# Calculate $\int_{-\infty}^\infty{x^2\,dx\over (1+x^2)^2}$

The question:\,

Calculate $$\int_{-\infty}^\infty{x^2\,dx\over (1+x^2)^2}.$$

Book's final solution: $$\dfrac\pi 2$$.

My mistaken solution: I don't see where is my mistake because my final solution is $$-\dfrac{\pi i}2$$:

\begin{align} \text{A}:\int_{-\infty}^\infty {x^2\over (1+x^2)^2}dx &= 2\int_{0}^\infty {x^2\over (1+x^2)^2}dx \quad\text{as the function is even}\\&= -2\left(\text{Res}\left({z^2\over (1+z^2)^2}\cdot \ln(z) ,i\right)+\text{Res}\left({z^2\over (1+z^2)^2}\cdot \ln(z) ,-i\right)\right)\end{align} Calculate the residues: Since $$\pm i$$ are poles of order $$2$$, then \begin{align}\text{B}:\text{Res}\left({z^2\ln z\over (1+z^2)^2} ,i\right)&={(2z\ln z+z^2\cdot z^{-1})(z+i)^2-z^2\ln z\cdot 2(z+i)\over (z+i)^4} \\&= \frac{(2i\ln i+i)(-4)+\ln i\cdot 4i }{16} \\ &= {1\over 16} (-8i\ln i -4i+4i\ln i)={-1\over 4}i(\ln i+1)\end{align} whereas \begin{align}\text{C}:\text{Res}\left({z^2\ln z\over (1+z^2)^2} ,-i\right)&={(2z\ln z+z^2\cdot z^{-1})(z-i)^2-z^2\ln z\cdot 2(z-i)\over (z-i)^4} \\ &=\frac{(-2i\ln(- i)-i)(-4)+\ln (-i)\cdot (-4i)}{16} \\ &= {1\over 16} (8i\ln (-i) +4i-4i\ln(- i))={1\over 4}i(\ln (-i)+1)\end{align} Combining $$\text A$$, $$\text B$$ and $$\text C$$, we get $$\int_{-\infty}^\infty {x^2\over (1+x^2)^2}\,dx=-2\left({i\over 4}(\ln(-i)+1)-{i\over 4}(\ln i+1)\right)={-i\over 2}\left({3\pi\over 2}-{\pi\over 2}\right)={-\pi i \over 2}$$ Where is my mistake? Thanks in advance!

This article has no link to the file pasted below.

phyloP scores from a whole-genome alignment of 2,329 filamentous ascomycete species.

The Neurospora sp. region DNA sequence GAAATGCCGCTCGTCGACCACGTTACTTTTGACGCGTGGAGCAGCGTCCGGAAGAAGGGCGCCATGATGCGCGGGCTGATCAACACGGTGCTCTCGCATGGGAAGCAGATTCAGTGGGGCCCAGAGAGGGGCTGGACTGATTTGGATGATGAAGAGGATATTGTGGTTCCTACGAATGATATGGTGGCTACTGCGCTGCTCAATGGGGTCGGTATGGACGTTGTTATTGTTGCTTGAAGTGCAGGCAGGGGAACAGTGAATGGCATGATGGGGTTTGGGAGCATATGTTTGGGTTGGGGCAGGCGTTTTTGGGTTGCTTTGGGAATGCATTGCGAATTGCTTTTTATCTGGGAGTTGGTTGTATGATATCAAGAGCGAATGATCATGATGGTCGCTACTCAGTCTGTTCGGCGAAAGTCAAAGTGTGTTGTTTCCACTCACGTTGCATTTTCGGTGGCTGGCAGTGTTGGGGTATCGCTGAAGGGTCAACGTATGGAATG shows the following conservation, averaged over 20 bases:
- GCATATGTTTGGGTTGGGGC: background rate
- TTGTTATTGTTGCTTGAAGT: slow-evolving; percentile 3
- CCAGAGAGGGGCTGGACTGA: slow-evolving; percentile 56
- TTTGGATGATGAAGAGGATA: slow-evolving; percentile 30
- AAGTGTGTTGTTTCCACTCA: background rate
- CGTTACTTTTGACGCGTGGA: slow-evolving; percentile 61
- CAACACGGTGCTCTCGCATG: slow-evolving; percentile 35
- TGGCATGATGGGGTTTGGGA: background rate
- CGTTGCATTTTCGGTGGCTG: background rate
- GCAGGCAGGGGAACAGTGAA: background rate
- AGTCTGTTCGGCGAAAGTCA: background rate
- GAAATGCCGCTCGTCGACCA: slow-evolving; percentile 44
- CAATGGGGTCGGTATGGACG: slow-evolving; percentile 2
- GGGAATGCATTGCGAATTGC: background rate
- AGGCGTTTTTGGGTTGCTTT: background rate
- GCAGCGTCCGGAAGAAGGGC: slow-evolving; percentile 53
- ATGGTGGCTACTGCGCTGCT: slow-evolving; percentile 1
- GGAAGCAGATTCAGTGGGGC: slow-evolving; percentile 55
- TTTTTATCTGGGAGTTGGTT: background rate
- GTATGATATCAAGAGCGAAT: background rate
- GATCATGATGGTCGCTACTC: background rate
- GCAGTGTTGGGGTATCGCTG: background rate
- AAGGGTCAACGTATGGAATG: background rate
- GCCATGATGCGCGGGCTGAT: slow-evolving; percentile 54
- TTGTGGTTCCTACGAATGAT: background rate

• First of all it should be obvious that your final answer is wrong because a real integral equals to a real number, you can't have $i$ in the answer. Also, I don't understand why do you need logarithms here. Just define $f(z)=\frac{z^2}{(1+z^2)^2}$ and try to integrate it over half a circle. (that way you will have only one residue instead of two). – Mark May 25 at 10:18
• When computing a definite integral by residues, the contour to be used must be explicitly stated. – GEdgar May 25 at 10:27

That $$\ln z$$ makes no sense. That integral is equal to $$2\pi i$$ times the sum of the residues at the singularities of $$\frac{z^2}{(1+z^2)^2}$$ in the upper half-plane. There is actually only one such singularity: at $$i$$. So\begin{align}\int_{-\infty}^\infty\frac{x^2}{(1+x^2)^2}\,\mathrm dx&=2\pi i\operatorname{res}_{z=i}\left(\frac{z^2}{(1+z^2)^2}\right)\\&=2\pi i\times\left(-\frac i4\right)\\&=\frac\pi2.\end{align}

• I see you used in Cauchy's residue theorem, but the residue theorem holds for some closed curve $\gamma$ whereas you used the theorem with the curve $L_R:=[-R,R]$ where $R\to\infty$. How does it settle down? – J. Doe May 25 at 11:51
• I didn't add all the details. I used it on a closed curve, which goes from $-R$ to $R$ along the reals, and then goes from $R$ to $-R$ along a semi-circle centered at $0$ in the upper half-plane. I can add that to my answer, if you want it. – José Carlos Santos May 25 at 11:55